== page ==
1. Illusion of invulnerability causes group members to be too optimistic and therefore engage in aggressive risk-taking.

2. Collective rationalization prevents individuals from questioning beliefs and causes them to ignore warning signs.

3. Illusion of morality leads members to lose their individual beliefs in morality. The group decision supersedes any individual sense of right or wrong.

4. Excessive stereotyping alienates members who may oppose or challenge the group’s ideas. Lead members of the in-group can ignore or call out non-group members as outsiders.

5. Pressure for conformity is put on members who may pose questions or doubts. Those who question the group as a whole are seen as disloyal or traitorous.

6. Self-censorship happens when individual doubts are kept hidden for fear of group disagreement.

7. Illusion of unanimity leads people to believe that everyone agrees.

8. Mindguards are self-appointed censors that hide problematic information from the team.

How to avoid groupthink

Leaders have the power to influence a team to effectively work towards their goals.

Understanding and recognizing groupthink allows a strong leader to prevent groupthink or move their team away from it. If you foster an environment that gives team members the opportunity to express individual ideas as well as argue against proposed ideas, you’ll be able to triumph over groupthink.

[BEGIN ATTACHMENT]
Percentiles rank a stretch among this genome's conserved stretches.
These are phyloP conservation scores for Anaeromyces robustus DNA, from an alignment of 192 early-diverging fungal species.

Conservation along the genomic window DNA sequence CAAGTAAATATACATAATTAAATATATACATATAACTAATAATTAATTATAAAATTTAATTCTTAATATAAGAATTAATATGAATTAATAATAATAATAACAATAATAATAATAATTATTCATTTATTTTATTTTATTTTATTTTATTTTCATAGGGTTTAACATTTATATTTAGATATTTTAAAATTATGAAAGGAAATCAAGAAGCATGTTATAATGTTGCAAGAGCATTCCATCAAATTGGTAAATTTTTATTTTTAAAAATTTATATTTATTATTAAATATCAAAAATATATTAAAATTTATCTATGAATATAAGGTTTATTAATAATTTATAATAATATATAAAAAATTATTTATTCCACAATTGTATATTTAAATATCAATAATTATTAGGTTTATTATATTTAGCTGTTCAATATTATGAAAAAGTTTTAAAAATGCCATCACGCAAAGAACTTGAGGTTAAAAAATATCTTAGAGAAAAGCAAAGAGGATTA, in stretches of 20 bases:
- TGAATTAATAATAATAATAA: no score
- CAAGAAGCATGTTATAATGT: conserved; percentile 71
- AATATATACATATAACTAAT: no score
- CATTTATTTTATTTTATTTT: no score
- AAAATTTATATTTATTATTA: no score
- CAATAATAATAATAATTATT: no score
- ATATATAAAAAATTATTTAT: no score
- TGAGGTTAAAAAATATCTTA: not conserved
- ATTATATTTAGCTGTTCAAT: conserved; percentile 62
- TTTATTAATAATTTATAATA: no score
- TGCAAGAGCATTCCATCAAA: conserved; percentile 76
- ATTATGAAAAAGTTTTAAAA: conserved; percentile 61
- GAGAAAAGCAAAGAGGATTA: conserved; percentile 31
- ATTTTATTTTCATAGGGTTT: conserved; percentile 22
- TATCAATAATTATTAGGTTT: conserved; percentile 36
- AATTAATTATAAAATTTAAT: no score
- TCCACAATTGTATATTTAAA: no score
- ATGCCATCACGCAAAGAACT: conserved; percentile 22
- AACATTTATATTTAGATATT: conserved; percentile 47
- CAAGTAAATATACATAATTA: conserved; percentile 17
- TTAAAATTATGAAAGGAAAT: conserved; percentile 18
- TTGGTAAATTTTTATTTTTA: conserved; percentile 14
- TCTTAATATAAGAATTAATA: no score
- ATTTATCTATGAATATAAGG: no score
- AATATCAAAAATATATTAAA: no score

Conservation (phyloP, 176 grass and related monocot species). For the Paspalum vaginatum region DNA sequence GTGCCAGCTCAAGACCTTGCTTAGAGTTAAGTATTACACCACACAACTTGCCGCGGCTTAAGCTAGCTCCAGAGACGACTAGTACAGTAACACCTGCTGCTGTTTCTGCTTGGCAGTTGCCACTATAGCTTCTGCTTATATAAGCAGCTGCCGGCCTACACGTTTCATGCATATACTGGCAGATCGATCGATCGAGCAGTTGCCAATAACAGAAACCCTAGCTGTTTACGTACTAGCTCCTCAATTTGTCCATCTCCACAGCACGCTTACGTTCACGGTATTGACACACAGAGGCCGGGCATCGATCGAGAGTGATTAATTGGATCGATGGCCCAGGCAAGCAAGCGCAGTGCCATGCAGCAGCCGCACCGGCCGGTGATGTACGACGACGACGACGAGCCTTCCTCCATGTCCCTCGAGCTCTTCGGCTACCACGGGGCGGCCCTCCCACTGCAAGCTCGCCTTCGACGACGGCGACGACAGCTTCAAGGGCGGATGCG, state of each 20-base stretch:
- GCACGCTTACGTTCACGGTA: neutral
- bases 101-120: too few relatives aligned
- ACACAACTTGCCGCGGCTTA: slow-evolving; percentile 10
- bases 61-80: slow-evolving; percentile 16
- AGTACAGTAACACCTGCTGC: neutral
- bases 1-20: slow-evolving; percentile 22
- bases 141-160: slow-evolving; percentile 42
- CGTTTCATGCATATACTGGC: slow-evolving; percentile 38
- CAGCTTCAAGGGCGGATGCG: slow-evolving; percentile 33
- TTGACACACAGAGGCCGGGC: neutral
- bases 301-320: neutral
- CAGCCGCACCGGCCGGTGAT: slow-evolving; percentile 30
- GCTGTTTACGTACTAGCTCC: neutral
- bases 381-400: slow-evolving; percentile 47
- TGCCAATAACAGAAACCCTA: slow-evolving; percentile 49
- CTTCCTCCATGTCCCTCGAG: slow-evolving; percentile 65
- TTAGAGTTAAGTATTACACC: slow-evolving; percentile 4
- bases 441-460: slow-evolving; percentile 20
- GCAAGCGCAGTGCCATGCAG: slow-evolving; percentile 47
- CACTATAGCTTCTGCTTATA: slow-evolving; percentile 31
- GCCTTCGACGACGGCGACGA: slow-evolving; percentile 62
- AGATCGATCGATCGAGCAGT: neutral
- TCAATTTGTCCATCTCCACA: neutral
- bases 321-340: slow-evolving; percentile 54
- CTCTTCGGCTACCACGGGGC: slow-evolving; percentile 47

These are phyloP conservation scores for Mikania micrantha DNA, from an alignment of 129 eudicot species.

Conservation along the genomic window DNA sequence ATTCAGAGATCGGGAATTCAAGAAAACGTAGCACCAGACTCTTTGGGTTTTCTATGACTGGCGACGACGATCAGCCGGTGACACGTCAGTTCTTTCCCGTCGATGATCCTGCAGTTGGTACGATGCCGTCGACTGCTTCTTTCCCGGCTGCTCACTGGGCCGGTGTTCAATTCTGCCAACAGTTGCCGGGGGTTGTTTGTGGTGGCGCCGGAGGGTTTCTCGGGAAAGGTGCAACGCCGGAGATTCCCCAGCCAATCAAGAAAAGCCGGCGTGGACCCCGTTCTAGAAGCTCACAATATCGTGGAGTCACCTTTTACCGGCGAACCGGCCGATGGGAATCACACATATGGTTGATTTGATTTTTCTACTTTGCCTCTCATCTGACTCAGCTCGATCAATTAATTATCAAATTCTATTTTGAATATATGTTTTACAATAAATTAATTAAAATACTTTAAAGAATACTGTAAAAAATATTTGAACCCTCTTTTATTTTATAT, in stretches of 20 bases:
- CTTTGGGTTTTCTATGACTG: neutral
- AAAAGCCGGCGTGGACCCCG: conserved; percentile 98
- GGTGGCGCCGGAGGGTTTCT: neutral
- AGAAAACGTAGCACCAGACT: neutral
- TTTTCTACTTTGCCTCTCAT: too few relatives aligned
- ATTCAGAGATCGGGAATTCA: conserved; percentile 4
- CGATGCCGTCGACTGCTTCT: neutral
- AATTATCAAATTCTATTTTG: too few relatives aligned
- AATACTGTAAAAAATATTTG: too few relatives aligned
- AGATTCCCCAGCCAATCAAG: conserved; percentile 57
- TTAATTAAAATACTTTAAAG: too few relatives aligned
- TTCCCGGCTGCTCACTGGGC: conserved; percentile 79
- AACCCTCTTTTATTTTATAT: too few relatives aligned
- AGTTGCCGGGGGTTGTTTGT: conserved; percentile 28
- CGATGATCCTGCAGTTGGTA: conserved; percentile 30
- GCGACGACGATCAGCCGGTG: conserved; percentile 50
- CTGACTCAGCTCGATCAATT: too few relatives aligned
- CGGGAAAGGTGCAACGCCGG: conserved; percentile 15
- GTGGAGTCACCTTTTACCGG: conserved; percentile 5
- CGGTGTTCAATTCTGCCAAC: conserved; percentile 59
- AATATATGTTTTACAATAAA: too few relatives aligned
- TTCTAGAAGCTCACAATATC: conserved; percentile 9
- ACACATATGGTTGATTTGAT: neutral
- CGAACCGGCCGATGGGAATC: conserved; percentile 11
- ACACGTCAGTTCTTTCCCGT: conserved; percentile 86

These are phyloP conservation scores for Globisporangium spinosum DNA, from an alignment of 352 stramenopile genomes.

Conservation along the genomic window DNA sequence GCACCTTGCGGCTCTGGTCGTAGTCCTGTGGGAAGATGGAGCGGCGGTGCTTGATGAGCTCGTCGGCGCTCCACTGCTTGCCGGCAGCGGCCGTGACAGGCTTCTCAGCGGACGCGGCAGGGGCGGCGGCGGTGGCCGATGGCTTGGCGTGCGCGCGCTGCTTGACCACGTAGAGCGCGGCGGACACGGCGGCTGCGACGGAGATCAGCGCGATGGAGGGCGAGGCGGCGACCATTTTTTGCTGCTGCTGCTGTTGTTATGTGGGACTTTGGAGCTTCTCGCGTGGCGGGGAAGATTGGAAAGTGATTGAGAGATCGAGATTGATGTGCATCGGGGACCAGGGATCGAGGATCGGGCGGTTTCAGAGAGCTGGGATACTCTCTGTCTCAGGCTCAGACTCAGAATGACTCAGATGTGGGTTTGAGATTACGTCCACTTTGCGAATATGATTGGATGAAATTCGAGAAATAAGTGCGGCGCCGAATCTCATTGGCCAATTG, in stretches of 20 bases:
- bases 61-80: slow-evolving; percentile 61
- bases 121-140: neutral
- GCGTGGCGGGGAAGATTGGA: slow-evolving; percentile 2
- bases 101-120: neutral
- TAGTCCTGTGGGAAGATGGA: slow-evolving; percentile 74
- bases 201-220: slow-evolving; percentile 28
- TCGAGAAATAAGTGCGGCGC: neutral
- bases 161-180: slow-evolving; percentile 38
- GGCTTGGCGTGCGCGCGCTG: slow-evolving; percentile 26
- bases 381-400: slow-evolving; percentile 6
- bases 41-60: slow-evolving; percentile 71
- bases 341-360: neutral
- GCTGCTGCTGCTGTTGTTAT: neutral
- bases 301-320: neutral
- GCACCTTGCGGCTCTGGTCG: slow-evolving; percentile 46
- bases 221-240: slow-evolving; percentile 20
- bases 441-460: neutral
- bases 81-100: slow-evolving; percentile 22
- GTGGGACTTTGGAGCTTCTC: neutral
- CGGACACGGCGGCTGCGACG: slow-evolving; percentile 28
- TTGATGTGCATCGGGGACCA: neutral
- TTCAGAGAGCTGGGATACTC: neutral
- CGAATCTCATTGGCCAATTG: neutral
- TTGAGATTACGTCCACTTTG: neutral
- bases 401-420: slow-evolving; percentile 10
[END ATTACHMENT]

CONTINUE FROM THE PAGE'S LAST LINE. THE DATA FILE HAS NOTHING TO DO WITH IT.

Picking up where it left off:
Here are some actionable, easy-to-implement ideas:

1. When assigning tasks, avoid stating your opinions or preferences. Rather, give members time to come up with their own ideas first.

2. Assign at least one member to play the part of “devil’s advocate,” or “critical evaluator.” This allows each member to freely air objections and doubts. This can be a different person for each meeting. Studies show that teams using devil’s advocacy outperformed teams that didn’t.

3. Encourage the team to get to the heart of a problem and make the best decision possible.

4. Use the Six Thinking Hats approach. Consider all effective alternatives. Promote mental flexibility to determine strengths, weaknesses, and blind spots.

5. Discuss group decisions with an outside member to gather impartial opinions, or have the group invite outside experts to meetings. Cynthia Smith wrote, “When an expert is present, groups with directive leaders make better decisions than groups with non-directive leaders.”

6. Foster constructive criticism between members.

7. Minimize being present in group meetings to avoid overly influencing decisions.

8. Avoid immediately criticizing other ideas and insulting team members.

9. Encourage diversity. Research indicates that when there are many sources of diversity within a team, it becomes difficult for team members to form homogeneous subgroups.

Great leadership encourages a diversity of viewpoints to provide alternative courses of action. By maintaining a healthy atmosphere for divergent thinking, you will steer your team away from groupthink.

So burst that bubble and create more leaders instead of followers.

Charles Knippen is the president of The National Society of Leadership and Success (The NSLS), a leadership honor society that includes over 700,000 members across 500 campuses.